• Adapting their investing habitsAmong those Americansactively investing, many have begun investing for the first time (9%), increased how much they’re investing (20%), and changed the types of investments they’re making (19%) since the beginning of the pandemic. They are also prioritizing long-term retirement plans over short-term workplace benefits: nearly three-in-five (57%) would prefer a higher company match on their current retirement plan than additional paid time off over what they currently get (43%), and over half (56%) would prefer a strong retirement plan match over full-time remote work (44%). Interestingly, consumers aged 18-35 tend to disagree on paid time off. More than half (54%) of these young investors, who are experiencing the combination of these external events for the first time in their lives, would rather have more days away from work than a higher company workplace retirement plan match policy.
  • Uncovering their need for financial education – Half (51%) of those Americans currently investing and/or saving in some manner are feeling like they are not investing as much as they want to be, with many attributing it to a lack of knowledge about investing (31%). The study found those who work with a financial advisor for help with education and advice are much more likely to prioritize long-term financial goals, choosing things like a more robust company retirement plan match (72% vs. 57% overall) over more paid time off (28% vs. 43% overall) more than the general population. Budgeting and saving (85%), inflation (81%) and retirement accounts (78%) are the top areas Americans find important to successfully manage their finances.

“This is not the first priority shift we’ve seen from consumers since the start of the pandemic and I doubt it will be the last,” Roberta King said. “We are seeing continued record growth at Fidelity across customers, assets, and engagement, in part, by the ongoing market volatility over the last two years, reinforcing the need for financial education. We are here to help people navigate these changes and provide guidance as the landscape continues to evolve.”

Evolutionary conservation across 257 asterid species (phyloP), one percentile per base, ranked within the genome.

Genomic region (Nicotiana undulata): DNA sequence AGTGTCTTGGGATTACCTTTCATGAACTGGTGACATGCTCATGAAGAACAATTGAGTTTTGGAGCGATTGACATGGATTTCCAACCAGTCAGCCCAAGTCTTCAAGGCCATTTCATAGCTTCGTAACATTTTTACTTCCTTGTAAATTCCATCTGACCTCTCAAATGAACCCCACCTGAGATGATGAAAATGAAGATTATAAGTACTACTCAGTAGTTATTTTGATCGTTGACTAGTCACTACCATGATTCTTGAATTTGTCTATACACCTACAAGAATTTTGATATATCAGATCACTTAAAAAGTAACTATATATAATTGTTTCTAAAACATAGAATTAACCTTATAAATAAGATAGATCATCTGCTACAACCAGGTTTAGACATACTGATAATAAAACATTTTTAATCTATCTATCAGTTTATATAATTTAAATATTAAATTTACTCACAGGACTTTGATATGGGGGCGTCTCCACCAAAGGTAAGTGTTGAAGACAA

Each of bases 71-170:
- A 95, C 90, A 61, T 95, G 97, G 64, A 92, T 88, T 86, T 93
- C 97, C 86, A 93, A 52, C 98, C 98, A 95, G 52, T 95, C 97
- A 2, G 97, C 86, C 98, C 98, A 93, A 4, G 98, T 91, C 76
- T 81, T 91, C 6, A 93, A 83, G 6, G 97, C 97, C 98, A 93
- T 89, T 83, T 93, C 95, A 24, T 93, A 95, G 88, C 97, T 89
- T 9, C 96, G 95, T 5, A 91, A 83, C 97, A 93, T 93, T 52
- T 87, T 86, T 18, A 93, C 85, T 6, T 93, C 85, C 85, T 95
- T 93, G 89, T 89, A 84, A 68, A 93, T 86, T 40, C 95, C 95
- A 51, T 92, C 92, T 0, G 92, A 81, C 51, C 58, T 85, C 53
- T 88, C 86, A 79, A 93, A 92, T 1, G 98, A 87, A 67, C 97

About The Study

This study presents the findings of a national online survey, among 2,557 adults, 18 years of age and older. Interviewing for this survey was conducted February 17-22, 2022 by YouGov, which is not affiliated with Fidelity Investments. The figures have been weighted in order to be representative of all US adults. The results of this survey may not be representative of all adults meeting the same criteria as those surveyed for this study. The theoretical sampling error for all respondents is ±/-1.94% at 95% confidence.

About Fidelity Investments

Fidelity’s mission is to inspire better futures and deliver better outcomes for the customers and businesses we serve. With assets under administration of $11.8 trillion, including discretionary assets of $4.5 trillion as of December 31, 2021, we focus on meeting the unique needs of a diverse set of customers. Privately held for 75 years, Fidelity employs more than 57,000 associates who are focused on the long-term success of our customers. For more information about Fidelity Investments, visit

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1 “Actively investing” includes those investing personally, through company’s retirement plan or through a paid financial professional

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Lauren Zinn
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Source: Fidelity Investments